Admiral Ben Moreell joined the Navy in World War I and started a fast climb through the ranks of the Civil Engineer Corps. In the early 1930s, he studied military engineering in France, returning to guide the building of the David W. Taylor Model Basin. He became a rear admiral in 1937, skipping the rank of captain when President Franklin D. Roosevelt tapped him to be Chief of the Bureau of Yards and Docks and Chief of Civil Engineers.
Moreell quickly lived up to expectations, driving the prewar construction of two new carrier-capable drydocks at Pearl Harbor. In these edited excerpts from his March 1962 Proceedings article, he captures the history and spirit of what would be his greatest enduring achievement: creation of “The SeaBees in World War II.”
It is no simple matter to relate the World War II exploits of the SeaBees. In the first place, we had nearly a quarter million of them—“construction stiffs” largely—who had to be recruited, trained, organized, and equipped almost overnight and initiated into the niceties of military life. Many of these men were not noted for polished language or conduct. Second, it is difficult to report on everything these SeaBees did because they were so busy accomplishing impossible things that they had little time to make reports on how they did it.
With the attack on Pearl Harbor, it became clear that civilian contractors and their employees could not be used effectively in combat areas. Under military law, civilians could not offer resistance when attacked. A civilian bearing arms would be considered a guerrilla, liable to summary execution if captured.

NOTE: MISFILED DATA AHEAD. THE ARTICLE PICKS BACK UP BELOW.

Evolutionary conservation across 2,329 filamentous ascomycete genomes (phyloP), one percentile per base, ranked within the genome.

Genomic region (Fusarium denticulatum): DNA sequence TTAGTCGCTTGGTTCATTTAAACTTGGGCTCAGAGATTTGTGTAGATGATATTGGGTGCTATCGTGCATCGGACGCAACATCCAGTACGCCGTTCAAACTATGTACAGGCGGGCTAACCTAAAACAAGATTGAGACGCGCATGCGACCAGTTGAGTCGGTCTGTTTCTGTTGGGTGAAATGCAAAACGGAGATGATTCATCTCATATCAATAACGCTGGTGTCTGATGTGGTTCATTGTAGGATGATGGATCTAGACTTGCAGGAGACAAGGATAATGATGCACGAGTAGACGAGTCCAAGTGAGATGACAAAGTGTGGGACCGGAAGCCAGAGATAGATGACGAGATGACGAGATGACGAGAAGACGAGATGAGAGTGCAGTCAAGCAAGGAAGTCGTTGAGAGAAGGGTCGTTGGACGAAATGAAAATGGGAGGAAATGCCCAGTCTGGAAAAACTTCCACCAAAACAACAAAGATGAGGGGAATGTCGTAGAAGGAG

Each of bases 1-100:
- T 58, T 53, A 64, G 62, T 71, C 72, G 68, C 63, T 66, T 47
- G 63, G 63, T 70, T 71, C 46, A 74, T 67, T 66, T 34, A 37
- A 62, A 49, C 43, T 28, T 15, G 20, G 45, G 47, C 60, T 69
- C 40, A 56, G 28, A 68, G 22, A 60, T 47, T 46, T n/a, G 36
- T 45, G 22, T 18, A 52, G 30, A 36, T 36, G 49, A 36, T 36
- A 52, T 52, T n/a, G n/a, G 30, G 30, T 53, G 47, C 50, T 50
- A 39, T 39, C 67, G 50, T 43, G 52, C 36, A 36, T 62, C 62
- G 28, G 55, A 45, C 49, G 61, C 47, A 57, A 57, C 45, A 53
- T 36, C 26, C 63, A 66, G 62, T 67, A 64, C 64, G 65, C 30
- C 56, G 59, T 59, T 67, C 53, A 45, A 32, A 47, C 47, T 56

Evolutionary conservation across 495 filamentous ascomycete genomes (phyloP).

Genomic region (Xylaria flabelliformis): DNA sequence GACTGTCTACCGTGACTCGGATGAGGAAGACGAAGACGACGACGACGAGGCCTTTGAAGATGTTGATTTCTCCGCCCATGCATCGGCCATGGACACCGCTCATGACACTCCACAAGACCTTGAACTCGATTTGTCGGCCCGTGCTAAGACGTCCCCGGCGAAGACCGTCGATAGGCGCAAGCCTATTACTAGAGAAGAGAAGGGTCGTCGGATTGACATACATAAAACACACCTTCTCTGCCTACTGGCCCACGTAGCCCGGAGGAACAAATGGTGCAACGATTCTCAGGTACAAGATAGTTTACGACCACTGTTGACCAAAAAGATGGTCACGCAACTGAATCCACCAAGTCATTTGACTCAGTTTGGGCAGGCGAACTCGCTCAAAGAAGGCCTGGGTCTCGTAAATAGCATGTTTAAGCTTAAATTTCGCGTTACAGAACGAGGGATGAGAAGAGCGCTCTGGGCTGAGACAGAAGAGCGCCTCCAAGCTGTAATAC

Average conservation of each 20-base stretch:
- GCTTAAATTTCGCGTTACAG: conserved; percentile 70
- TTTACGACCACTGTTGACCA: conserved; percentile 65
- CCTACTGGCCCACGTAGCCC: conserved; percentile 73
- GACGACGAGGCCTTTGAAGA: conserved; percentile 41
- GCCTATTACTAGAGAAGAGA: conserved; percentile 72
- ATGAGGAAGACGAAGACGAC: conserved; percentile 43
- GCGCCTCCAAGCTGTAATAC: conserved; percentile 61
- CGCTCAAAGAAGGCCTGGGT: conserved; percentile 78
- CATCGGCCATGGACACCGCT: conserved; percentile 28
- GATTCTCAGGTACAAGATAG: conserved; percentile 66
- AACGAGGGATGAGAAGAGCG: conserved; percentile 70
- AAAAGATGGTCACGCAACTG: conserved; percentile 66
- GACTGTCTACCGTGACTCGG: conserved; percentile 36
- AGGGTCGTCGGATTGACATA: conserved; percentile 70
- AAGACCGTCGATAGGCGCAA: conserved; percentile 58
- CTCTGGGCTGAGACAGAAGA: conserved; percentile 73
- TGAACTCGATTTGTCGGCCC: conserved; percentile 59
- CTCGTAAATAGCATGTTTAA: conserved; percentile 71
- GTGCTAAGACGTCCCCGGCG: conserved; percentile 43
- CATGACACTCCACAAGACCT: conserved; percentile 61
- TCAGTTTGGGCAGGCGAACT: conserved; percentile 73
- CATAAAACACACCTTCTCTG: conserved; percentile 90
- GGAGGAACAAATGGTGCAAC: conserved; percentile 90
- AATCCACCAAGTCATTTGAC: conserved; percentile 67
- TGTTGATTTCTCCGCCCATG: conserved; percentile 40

Therefore, on 28 December 1941, the Bureau of Yards and Docks requested the Bureau of Navigation to authorize the organization of three Construction Battalions [CBs or SeaBees], each to consist of 1,073 men and 32 officers. Each battalion was to be constituted as to trades and specialties as to be self-sufficient for carrying out any construction work assigned to it.
“A SeaBee,” they said of themselves, “is a soldier in a sailor’s uniform, with Marine training, doing civilian work at WPA wages.” Actually, they were, for the most part, typical American craftsmen—plumbers, carpenters, steam-shovel operators, truck drivers, wharf builders, engineers, surveyors, draftsmen.
It is difficult, if not impossible, to find any active combat zone where there were no SeaBees. They participated in every amphibious operation in the Pacific. They were in North Africa, in Sicily, and at Salerno. They handled the artificial harbor, landing barges, causeways, and fueling facilities at Omaha Beach in Normandy. On Tinian, a SeaBee was a stowaway on a B-29 that bombed Tokyo. SeaBees also participated as members of special Navy underwater demolition teams, one of the most hazardous of their many assignments.
“Spider” Rowland, sports writer for the Little Rock Arkansas Gazette, shipped with a battalion of SeaBees to North Africa in 1943. “This is the first time I have been round any SeaBees,” he wrote, “but they are as handy as a bride at a wedding. They can build tank traps with sticks of macaroni, repair a lady’s wrist watch with a Stillson wrench, or pitch hay with a one-prong fork. They do any kind of work needed by the Navy.”
“I understand 50 is the SeaBee age limit but, as we hauled three or four grandfathers, I have a hunch they don’t waste too much time investigating how many summers he has been around if they want a guy. I ran across one talking about the Spanish-American War, and it wouldn’t be over two to one he wasn’t in it. This SeaBee didn’t have any more teeth than a White Leghorn hen, and when I questioned him, he said, “‘I’ll do it if they want me to, but when I signed up I didn’t think they was figgerin’ on me biting the enemy.’”